The incident startled me even though I was unhurt, as I realized just how easily accidents could happen and the race could end. That made me even more cautious during the last week. Probably a good thing considering how nearly all the roads in the eastern U.S. had no shoulder, and some were very narrow and steep with rumble strips and logging trucks whizzing by.

Other Consequences

I suffered from extreme forgetfulness by the end of the race. For example, after my GPS unit died in a thunderstorm and I had to navigate using Adventure Cycling Association maps and cycle computer, I could not remember any directions. I am usually excellent at remembering and dealing with numbers, but I could not remember “At Mile 31.2, turn right on road 642” for more than a few minutes and kept having to stop and check the map to remind myself. I also got lost a lot. Whether this was simply due to sleep deprivation and fatigue or was partly attributable to true cognitive decline is open to speculation. Race winner Jesse Carlsson, for example, posted an journal article that described how a 6% reduction in grey matter can result from a two-month ultra-endurance event.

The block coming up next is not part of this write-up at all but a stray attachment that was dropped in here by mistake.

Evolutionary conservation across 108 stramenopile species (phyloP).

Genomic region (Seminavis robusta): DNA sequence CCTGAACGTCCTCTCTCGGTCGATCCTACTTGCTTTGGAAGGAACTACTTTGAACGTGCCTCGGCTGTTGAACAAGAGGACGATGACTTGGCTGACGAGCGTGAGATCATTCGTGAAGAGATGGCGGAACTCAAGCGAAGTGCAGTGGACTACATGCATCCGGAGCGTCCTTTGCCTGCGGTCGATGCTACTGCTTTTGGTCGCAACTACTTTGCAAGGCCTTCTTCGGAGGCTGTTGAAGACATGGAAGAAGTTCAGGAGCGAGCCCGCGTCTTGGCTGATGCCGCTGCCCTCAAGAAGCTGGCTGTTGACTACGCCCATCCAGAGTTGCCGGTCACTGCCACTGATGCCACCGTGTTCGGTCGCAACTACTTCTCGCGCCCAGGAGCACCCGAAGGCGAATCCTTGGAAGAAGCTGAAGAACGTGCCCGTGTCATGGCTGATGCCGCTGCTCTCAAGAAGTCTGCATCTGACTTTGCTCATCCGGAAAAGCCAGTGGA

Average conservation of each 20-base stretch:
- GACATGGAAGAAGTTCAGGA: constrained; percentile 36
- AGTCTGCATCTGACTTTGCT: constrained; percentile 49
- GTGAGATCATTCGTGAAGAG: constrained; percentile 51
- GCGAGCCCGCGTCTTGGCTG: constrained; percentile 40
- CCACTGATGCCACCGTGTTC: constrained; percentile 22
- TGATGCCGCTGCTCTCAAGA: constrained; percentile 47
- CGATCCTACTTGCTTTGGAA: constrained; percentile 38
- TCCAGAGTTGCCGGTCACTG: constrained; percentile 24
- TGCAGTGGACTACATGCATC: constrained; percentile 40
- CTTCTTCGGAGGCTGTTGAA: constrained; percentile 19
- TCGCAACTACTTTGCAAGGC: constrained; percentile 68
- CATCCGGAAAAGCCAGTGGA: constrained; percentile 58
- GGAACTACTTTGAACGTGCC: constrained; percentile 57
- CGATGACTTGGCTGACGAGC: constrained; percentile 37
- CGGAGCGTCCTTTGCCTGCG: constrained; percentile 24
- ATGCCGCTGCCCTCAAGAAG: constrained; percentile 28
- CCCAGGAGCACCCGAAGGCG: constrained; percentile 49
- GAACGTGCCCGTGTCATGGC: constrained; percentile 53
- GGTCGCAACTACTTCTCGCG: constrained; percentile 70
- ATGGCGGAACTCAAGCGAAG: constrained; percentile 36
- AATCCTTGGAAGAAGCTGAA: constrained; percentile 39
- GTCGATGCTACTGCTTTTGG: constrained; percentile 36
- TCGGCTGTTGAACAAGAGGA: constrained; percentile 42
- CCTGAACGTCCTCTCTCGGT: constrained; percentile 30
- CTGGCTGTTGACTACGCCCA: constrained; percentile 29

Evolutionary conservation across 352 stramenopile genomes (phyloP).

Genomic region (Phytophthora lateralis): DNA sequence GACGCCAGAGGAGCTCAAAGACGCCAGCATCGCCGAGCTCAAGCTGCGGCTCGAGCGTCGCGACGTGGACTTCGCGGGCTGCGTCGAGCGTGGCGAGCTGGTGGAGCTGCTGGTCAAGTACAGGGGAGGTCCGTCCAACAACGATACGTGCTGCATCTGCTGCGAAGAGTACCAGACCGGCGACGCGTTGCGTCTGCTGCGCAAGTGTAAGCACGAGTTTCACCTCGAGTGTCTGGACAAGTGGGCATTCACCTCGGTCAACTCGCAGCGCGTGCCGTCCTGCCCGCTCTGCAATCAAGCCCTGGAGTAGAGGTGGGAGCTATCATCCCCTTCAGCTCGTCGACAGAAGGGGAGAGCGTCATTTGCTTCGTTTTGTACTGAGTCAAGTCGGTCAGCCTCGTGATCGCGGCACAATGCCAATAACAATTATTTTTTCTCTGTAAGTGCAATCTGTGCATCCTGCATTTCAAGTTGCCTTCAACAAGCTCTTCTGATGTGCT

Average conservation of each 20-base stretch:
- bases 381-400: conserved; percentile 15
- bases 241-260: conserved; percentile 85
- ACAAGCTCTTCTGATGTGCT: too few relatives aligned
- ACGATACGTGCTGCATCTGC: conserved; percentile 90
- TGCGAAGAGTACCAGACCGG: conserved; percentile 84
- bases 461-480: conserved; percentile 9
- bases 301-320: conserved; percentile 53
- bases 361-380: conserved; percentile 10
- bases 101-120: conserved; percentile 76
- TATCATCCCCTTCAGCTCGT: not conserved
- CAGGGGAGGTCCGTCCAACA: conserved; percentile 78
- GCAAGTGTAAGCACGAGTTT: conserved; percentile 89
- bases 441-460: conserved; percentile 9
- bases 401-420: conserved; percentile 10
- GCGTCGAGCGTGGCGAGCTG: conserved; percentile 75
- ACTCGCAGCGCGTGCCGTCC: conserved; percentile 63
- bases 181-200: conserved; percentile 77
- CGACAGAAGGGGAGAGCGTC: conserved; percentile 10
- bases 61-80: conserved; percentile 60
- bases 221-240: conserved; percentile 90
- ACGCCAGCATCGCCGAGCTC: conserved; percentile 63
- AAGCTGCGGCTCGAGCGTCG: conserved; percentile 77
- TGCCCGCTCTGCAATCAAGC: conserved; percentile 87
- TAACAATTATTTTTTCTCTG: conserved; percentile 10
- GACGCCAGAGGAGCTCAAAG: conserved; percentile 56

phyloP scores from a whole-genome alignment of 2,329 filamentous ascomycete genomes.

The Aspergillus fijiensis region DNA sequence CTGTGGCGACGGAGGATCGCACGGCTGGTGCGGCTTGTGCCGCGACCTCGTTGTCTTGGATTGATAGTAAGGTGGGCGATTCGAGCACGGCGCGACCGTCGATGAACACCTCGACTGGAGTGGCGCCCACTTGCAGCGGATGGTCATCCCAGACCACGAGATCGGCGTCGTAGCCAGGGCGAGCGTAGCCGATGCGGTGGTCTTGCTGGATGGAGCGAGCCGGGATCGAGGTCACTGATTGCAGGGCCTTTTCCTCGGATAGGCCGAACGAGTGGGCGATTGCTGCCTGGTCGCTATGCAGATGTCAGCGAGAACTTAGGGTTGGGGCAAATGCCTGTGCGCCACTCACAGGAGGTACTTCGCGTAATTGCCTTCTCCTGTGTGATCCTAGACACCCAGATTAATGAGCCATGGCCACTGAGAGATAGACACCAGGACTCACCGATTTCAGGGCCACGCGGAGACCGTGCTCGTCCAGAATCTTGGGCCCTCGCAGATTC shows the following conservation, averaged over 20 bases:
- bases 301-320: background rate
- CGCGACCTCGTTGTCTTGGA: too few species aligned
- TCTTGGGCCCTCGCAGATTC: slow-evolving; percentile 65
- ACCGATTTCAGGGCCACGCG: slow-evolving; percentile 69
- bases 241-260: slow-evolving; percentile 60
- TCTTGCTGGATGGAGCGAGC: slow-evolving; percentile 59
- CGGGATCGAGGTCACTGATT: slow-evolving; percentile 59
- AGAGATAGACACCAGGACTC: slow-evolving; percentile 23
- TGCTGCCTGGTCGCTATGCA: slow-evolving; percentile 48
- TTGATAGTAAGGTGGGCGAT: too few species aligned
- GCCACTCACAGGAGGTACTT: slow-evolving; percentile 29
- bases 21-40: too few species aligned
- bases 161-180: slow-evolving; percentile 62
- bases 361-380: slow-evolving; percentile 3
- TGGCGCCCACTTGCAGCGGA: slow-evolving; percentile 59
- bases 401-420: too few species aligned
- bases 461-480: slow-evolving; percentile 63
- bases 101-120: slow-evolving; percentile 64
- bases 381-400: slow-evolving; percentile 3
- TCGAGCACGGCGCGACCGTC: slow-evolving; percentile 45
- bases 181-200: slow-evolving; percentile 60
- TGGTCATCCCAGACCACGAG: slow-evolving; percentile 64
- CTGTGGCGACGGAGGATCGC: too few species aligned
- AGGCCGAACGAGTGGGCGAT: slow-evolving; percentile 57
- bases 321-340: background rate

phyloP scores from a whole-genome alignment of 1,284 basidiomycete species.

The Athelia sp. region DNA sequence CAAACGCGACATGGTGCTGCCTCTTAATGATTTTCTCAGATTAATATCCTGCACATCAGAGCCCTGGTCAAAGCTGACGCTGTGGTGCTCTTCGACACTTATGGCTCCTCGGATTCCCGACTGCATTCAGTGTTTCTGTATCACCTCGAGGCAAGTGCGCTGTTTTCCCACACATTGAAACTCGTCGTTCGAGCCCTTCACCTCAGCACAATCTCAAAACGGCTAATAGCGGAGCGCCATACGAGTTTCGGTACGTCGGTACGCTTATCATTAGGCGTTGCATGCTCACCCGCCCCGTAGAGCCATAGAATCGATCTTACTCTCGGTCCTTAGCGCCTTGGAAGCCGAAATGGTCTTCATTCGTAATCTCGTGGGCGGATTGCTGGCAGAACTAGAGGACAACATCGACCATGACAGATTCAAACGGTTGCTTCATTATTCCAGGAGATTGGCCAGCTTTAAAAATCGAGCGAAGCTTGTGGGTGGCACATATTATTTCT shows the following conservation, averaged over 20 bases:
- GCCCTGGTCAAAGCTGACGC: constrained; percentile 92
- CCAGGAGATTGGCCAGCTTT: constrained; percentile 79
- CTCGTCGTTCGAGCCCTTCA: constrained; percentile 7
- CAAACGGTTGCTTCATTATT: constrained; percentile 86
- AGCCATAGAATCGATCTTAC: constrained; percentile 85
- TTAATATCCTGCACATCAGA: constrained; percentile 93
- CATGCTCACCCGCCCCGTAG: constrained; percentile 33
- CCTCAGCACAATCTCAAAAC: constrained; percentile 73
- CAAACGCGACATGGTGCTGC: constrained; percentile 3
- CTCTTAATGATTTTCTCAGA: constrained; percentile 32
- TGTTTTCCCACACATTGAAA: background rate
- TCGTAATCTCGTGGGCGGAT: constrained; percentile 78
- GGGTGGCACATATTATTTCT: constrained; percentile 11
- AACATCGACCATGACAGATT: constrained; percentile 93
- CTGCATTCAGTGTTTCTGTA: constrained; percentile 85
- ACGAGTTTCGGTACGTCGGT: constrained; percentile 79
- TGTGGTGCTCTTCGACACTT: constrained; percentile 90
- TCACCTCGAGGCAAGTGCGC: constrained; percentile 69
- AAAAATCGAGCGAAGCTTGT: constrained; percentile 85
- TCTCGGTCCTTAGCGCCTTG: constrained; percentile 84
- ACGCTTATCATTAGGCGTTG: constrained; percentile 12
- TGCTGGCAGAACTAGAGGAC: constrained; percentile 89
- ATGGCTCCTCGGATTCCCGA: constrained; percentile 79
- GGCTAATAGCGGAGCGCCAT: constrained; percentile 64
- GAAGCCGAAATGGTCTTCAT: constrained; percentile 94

By the time the race was done, I had lost six pounds. Before and after DEXA scans showed that my body fat percentage decreased from 13.1% to 11.6%, and I lost 1.5 pounds of upper body muscle. I probably would have lost even more weight had I not been drinking gallons of soda and eating junk food almost exclusively each day of the race. Five weeks after the race and the weight (and muscle) is still off. I consider myself underweight right now and have not been so light since high school.